Who Are We

Asset Will Writers provide a complete will writing service. Our partners have 10 years experience and are members of The Society of Will Writers and adhere to their Charters. Our helpful, highly trained advisers can visit you in the comfort of your home. We will take the time to understand your circumstances so that when required, your personal wishes and instructions for distributing your assets will be clearly and legally defined.

Why You Should Have A Will

You can make sure your wishes are carried out after your death and those you want to benefit from your will.

  • Your husband or wife may not automatically inherit your property and possessions
  • A will can protect against potential Nursing Home Care fees
  • Your partner may not receive anything if you are unmarried, as the law treats you both as single
  • Minor children could be taken into care whilst Guardians are appointed
  • There could be lengthy delays for your beneficiaries and disputes

Protecting Your Childrens Inheritance

Forward planning is important to ensure that your assets reach your children, grandchildren and other relatives, rather than ending up in the wrong hands.

When assets are distributed to beneficiaries "absolutely", (ie, they receive cash, property or other assets as a direct lump sum payment) so much can be lost. These assets are then considered to be part of the beneficiary's estate and would be at risk of attack from any future divorce settlements creditors and taxation.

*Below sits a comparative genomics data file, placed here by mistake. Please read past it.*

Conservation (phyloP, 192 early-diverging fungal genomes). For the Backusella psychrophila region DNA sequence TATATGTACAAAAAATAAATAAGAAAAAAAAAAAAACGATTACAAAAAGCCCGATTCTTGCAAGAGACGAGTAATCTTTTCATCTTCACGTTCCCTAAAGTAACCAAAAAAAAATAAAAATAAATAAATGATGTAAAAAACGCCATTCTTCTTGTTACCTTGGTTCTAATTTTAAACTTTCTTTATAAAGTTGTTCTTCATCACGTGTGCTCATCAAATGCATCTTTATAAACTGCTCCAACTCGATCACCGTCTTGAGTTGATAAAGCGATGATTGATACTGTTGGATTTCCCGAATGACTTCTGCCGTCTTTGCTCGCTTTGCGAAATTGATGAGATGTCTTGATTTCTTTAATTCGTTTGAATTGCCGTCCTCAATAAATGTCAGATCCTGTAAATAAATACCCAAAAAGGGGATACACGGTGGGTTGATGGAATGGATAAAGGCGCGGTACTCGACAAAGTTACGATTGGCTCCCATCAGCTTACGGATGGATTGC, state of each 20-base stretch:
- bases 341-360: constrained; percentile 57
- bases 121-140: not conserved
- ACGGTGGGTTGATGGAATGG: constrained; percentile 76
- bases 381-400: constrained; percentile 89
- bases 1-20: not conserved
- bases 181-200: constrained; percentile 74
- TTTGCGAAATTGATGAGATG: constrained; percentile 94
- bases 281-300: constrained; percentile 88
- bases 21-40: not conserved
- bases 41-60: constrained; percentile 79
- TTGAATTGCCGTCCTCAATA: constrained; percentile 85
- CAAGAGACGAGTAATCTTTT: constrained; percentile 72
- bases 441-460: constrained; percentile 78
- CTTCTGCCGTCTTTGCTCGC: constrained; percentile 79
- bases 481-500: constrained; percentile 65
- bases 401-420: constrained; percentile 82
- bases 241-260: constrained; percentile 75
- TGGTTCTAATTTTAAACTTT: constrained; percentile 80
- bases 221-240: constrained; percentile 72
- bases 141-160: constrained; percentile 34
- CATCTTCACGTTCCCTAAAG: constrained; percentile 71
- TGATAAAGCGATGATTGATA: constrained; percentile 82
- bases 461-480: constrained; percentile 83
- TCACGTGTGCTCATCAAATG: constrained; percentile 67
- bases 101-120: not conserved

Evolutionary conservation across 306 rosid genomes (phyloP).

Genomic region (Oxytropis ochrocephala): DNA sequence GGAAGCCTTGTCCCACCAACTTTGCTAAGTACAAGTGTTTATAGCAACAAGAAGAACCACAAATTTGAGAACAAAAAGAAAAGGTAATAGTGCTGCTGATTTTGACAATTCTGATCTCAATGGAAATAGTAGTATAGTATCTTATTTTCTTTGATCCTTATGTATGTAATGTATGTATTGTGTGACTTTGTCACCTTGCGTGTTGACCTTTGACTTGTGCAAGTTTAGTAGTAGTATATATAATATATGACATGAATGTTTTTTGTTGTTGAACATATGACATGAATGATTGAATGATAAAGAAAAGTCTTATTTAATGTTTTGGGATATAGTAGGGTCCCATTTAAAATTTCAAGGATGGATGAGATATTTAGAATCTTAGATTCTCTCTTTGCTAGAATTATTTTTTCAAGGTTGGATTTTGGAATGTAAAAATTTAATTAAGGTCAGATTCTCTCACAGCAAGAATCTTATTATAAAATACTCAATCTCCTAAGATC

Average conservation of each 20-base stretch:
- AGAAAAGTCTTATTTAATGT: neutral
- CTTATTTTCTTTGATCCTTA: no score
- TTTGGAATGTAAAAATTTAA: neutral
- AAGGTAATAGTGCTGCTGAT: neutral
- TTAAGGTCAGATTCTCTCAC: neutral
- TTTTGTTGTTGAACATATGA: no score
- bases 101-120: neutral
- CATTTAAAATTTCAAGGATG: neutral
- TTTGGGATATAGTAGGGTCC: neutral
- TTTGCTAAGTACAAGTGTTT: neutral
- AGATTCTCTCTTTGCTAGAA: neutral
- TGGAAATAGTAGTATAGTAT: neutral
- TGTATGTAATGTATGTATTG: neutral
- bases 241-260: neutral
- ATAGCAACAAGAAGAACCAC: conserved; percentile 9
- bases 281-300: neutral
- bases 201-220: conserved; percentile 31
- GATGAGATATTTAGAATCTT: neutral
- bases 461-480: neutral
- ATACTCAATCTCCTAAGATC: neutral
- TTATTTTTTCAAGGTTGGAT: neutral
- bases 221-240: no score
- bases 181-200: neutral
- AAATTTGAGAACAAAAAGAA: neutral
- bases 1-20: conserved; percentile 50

With the strategic use of Trusts, Asset Will Writers can ensure that your children and grandchildren are able to benefit completely from the inheritance you want them to receive and at the same time, protect the family home and other assets from being lost to the costs of Long Term Care.

Without A Will You Die Intestate

Intestacy is the situation that arises when somebody dies without having made a will

Rules of Intestacy will determine the beneficiaries of the estate. A husband, wife or partner, parents, brothers and sisters and nieces and nephews of the intestate person may be entitled to a share of an estate but this will depend on a number of circumstances.

  • A grant of representation must be applied for from the probate registry of the High Court
  • Your estate may not be allocated as you had wished
  • This could lead to higher tax charges for your estate